Like I said before, these summer projects give the architects a chance to play and show off. I have assumed that a lot of the designers are younger architects when they are listed with an affiliation with a firm. Well, anything that gives you a chance to show off also has some risk of maybe not looking so good. Three architects from Earl Swensson and Associates did a maze that consisted of colored plastic fabric stretched on wood frames (like signs) that were planted in the ground parallel and at right angles to each other to make a geometric pattern that you could pass through a number of ways. This late in the display’s run, a number of the frames had shifted, with many of the ones that were placed perpendicular to the ground’s slope tilted over, and a season of weather had left the plastic stained. Maybe this decay was intended, but it didn’t seem like it. The tilting looked like the architects hadn’t quite figured how well the ground could hold the weight of the frames against gravity, given the depth to which the legs were stuck, their anchoring, soil conditions, slope. It’s just a maze, but it doesn’t scream technical precision. The architects here are associated with the firm that brought Nashville the Bat Building (and as I understand it has a good reputation as a designer of healthcare facilities), but the more unfortunate association is with the renovation of TPAC, which included a floor inlaid with quotations that included misspellings and misquotations which had to be corrected after installation.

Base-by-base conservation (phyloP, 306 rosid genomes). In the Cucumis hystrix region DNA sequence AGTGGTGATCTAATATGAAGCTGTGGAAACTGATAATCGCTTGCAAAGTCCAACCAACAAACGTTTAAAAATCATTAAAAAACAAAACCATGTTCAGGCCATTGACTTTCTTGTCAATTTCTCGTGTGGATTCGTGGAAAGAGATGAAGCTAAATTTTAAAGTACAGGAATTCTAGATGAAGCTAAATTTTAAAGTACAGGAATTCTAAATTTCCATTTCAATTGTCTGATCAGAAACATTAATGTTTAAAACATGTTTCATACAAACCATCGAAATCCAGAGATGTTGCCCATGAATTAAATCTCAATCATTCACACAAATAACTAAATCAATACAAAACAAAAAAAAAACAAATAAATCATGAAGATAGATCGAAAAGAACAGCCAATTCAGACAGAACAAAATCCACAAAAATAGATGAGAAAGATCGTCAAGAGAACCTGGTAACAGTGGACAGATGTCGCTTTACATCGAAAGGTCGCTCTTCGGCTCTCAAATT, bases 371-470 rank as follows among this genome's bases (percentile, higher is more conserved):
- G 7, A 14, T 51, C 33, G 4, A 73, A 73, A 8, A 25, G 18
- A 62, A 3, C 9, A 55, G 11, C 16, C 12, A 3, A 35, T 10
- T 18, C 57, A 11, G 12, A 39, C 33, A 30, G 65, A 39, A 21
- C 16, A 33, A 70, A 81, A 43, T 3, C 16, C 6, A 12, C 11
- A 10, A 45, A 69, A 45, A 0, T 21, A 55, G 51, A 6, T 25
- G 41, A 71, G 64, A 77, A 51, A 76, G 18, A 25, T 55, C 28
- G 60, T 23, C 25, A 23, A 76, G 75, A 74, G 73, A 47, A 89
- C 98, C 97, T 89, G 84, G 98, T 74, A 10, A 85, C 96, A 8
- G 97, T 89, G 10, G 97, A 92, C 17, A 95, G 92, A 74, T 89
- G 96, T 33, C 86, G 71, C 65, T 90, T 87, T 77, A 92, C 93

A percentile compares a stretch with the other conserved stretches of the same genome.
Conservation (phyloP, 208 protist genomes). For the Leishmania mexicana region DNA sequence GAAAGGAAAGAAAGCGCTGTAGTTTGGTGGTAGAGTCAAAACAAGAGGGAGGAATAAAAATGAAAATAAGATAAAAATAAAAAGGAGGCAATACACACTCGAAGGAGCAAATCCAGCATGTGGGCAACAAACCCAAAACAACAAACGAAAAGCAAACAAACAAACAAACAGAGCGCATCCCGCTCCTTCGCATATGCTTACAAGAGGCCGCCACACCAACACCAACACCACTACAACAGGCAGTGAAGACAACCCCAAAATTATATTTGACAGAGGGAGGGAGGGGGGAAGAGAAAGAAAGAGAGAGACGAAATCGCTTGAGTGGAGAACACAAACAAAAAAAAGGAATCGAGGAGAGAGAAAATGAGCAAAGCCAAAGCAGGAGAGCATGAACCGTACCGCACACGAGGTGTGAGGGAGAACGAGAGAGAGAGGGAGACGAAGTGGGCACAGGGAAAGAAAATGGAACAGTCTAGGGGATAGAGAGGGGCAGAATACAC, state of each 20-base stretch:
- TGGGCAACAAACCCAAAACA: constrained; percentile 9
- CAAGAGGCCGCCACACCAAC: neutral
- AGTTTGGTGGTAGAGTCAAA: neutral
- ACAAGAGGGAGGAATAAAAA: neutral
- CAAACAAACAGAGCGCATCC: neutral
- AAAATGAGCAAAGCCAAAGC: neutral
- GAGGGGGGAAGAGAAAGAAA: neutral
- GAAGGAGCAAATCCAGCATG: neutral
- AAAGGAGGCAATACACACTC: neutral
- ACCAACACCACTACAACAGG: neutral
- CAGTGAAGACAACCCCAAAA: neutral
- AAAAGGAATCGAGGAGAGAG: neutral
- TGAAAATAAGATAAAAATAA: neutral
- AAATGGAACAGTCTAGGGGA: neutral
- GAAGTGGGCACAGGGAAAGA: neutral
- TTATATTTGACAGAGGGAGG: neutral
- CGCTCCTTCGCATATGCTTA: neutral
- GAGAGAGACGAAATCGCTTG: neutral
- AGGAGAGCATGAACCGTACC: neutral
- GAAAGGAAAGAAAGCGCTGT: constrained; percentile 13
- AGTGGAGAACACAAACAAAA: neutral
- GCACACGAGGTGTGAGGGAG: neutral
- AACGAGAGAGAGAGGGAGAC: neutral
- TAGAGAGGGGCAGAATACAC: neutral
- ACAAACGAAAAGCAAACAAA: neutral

Wednesday, October 05, 2005

Three artists from my DC trip

The statute of limitations is rapidly running out on writing about things I saw a couple of weekends ago in a quick run of galleries in DC, so I’ll try to keep it brief.